Mexico quake captured on office camera
Tsunami waves have been detected off the southern coast of Mexico after a magnitude 8.1 earthquake struck shortly before midnight local time.
The Pacific Tsunami Warning Centre said waves of 3.3ft (1m) had been measured off the port of Salina Cruz.
The quake has killed at least five people, including two children in the state of Tabasco.
Its governor, Arturo Nunez, said one was a baby who died at a children's hospital which lost power, causing the infant's ventilator to stop working.
The quake struck off Mexico's southern coast
Another three people were killed in neighbouring Chiapas state - among them two women who died in San Cristobal when a house and a wall collapsed.
"Homes, schools and hospitals have been damaged," state governor Manuel Velasco said.
People in the capital, Mexico City, ran out into the street in their pyjamas after the tremor shook buildings.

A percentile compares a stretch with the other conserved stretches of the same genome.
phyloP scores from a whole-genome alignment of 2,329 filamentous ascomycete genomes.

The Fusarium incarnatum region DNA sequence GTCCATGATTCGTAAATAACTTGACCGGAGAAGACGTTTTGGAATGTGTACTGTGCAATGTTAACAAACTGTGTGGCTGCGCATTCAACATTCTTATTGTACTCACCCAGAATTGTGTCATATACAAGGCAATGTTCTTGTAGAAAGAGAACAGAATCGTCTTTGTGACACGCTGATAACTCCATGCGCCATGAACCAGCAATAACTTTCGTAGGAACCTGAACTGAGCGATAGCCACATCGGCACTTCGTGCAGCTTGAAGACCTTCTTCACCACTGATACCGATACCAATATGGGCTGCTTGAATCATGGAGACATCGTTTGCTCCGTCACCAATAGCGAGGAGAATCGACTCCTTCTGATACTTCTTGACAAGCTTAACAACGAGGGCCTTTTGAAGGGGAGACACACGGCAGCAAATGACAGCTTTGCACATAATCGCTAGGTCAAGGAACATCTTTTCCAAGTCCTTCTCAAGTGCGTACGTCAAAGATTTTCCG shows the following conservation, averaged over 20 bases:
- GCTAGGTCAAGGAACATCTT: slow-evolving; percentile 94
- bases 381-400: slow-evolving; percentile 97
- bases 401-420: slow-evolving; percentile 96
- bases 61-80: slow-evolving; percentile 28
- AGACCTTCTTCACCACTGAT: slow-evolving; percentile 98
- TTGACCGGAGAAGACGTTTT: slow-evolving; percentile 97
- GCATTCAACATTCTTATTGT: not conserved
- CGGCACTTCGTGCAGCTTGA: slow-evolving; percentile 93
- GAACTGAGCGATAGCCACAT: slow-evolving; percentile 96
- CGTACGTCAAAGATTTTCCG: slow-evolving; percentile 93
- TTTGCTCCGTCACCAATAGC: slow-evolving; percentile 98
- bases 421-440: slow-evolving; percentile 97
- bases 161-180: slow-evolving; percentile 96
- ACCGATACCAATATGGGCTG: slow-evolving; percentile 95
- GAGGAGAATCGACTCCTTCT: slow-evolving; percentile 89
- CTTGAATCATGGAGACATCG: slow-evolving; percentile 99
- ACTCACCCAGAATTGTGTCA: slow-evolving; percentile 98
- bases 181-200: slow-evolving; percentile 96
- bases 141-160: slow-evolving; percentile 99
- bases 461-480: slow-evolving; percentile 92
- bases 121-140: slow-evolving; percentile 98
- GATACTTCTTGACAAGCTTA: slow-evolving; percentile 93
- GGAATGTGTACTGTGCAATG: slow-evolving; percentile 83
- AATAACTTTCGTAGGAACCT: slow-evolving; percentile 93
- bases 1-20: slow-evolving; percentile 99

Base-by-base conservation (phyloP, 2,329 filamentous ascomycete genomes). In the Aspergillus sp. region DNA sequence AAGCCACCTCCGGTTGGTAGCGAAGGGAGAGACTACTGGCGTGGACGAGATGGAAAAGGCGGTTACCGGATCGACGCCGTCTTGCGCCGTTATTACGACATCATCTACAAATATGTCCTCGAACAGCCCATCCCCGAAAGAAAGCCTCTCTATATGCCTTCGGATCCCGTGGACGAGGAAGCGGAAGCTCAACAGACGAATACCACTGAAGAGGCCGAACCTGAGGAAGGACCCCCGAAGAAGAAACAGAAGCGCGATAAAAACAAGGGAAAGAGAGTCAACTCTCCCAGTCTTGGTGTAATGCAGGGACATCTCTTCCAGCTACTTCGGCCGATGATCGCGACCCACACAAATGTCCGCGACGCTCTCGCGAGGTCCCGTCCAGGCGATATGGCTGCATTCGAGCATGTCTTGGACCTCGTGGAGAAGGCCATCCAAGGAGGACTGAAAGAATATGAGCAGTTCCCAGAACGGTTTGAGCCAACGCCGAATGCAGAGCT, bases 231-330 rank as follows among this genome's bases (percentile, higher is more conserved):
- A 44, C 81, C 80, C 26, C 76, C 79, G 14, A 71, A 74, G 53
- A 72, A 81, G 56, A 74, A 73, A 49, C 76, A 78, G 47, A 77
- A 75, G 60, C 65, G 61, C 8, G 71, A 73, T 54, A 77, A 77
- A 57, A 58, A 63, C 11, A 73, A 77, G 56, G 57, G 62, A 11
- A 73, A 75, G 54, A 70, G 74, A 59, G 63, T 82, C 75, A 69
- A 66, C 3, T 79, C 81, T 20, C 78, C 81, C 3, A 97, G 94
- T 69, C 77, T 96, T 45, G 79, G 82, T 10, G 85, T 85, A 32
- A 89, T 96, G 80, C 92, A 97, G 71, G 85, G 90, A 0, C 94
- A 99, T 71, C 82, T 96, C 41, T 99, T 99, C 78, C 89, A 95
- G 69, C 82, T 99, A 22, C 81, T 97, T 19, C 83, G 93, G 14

Power was extinguished in several neighbourhoods and windows were broken at the airport.
Buildings have been damaged at at least three people have been killed
The quake struck off Mexico's southern coast
The quake struck at a depth of 43 miles (69 km), 76 miles (123 km) southwest of the town of Pijijiapan.
It poses a potential tsunami threat to the Pacific coastlines of countries including Guatemala, El Salvador, Costa Rica, Nicaragua, Panama and Honduras, the US Tsunami Warning System said.
Buildings in Guatemala were shaken by the tremor.
Firefighters check through debris following the Mexico earthquake
The US Geological Survey said six aftershocks had ranged between 4.5 and 5.7 in magnitude.
"I had never been anywhere where the earth moved so much," said 31-year-old architect Luis Carlos Briceno, who is visiting Mexico City.
"At first I laughed, but when the lights went out I didn't know what to do. I nearly fell over."
It is the strongest earthquake to hit Mexico since a devastating tremor in 1985 that toppled buildings and killed thousands, the country's civil protection agency said.


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